The document explains that “the district remains focused on training all teachers and staff in the three primary equity trainings offered: Restorative Practices, Culturally Relevant Teaching, and Equity Champions.” The document additionally explains that these training sessions involve “developing curriculum, lessons and activities that include specific, intentional and practical strategies to engage, challenge, and support diverse learners.” The training sessions also involve “developing cultural competence by recognizing the historical, cultural, social, and racial barriers that can influence beliefs and biases and impact learning.”
The idea of “equitable grading” is also discussed in the document. An additional training that teachers can participate in is called “Introduction to Equitable Grading.” The document further explains that the school district uses “equitable grading”:
To address systemic inequity and provide information aimed at shifting mindsets, a model of an equitable grading system with pertinent professional development opportunities has been piloted. Given that grades are an essential component of promotion or retention, course placement, and college admission, a high school leadership group has developed materials for schools to discuss grading practices and achievement data specific to black learners.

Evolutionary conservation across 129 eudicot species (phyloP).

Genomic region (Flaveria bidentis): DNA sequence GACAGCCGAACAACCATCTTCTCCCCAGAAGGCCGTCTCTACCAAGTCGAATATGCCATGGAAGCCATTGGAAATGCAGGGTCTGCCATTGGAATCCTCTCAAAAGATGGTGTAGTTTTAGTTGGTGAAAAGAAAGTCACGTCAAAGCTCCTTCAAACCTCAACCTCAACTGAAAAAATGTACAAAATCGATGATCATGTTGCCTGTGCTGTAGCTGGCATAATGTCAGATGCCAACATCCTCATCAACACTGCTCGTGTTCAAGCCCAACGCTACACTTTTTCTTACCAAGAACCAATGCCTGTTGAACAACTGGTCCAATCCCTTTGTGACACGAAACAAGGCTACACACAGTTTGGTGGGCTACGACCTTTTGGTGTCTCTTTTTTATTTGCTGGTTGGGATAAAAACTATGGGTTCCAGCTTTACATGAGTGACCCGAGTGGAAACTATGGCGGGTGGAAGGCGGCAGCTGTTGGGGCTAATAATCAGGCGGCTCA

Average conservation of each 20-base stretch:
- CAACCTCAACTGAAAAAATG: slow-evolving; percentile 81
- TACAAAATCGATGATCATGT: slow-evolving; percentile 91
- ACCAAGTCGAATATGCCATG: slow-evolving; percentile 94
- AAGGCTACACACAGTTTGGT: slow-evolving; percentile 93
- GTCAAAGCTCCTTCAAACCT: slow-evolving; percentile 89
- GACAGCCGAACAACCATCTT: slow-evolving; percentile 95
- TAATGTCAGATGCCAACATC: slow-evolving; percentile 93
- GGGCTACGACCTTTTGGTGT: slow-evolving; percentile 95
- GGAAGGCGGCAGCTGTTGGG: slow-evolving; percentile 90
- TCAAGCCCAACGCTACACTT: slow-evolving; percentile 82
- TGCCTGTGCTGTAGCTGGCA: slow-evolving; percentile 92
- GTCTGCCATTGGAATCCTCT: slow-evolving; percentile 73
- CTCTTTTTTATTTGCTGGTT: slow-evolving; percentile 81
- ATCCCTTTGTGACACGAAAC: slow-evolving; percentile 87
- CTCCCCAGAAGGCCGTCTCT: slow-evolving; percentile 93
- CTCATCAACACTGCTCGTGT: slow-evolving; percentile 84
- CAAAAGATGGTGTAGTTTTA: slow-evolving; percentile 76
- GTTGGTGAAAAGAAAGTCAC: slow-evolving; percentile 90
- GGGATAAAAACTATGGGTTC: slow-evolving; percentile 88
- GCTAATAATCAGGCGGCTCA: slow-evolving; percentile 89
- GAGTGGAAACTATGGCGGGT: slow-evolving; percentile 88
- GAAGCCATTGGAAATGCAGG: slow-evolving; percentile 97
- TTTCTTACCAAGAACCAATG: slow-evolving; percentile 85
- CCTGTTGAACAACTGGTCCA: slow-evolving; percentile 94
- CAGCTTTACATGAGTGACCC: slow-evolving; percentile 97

The school district’s website also has a page labeled “LGBTQ resources.” The page states: “Pinellas County Schools will enhance our ongoing efforts to make each Pinellas County public school a safer place for all students — with emphasis on the community of lesbian, gay, bisexual, transgender or questioning (LGBTQ+) students.” The page also provides a list of how everyone can play a role “in helping LGBTQ youth feel physically and emotionally safe.” In this list, the school district appears to tell teachers to keep the “sexual identity” of students a secret from parents. The school district’s list includes: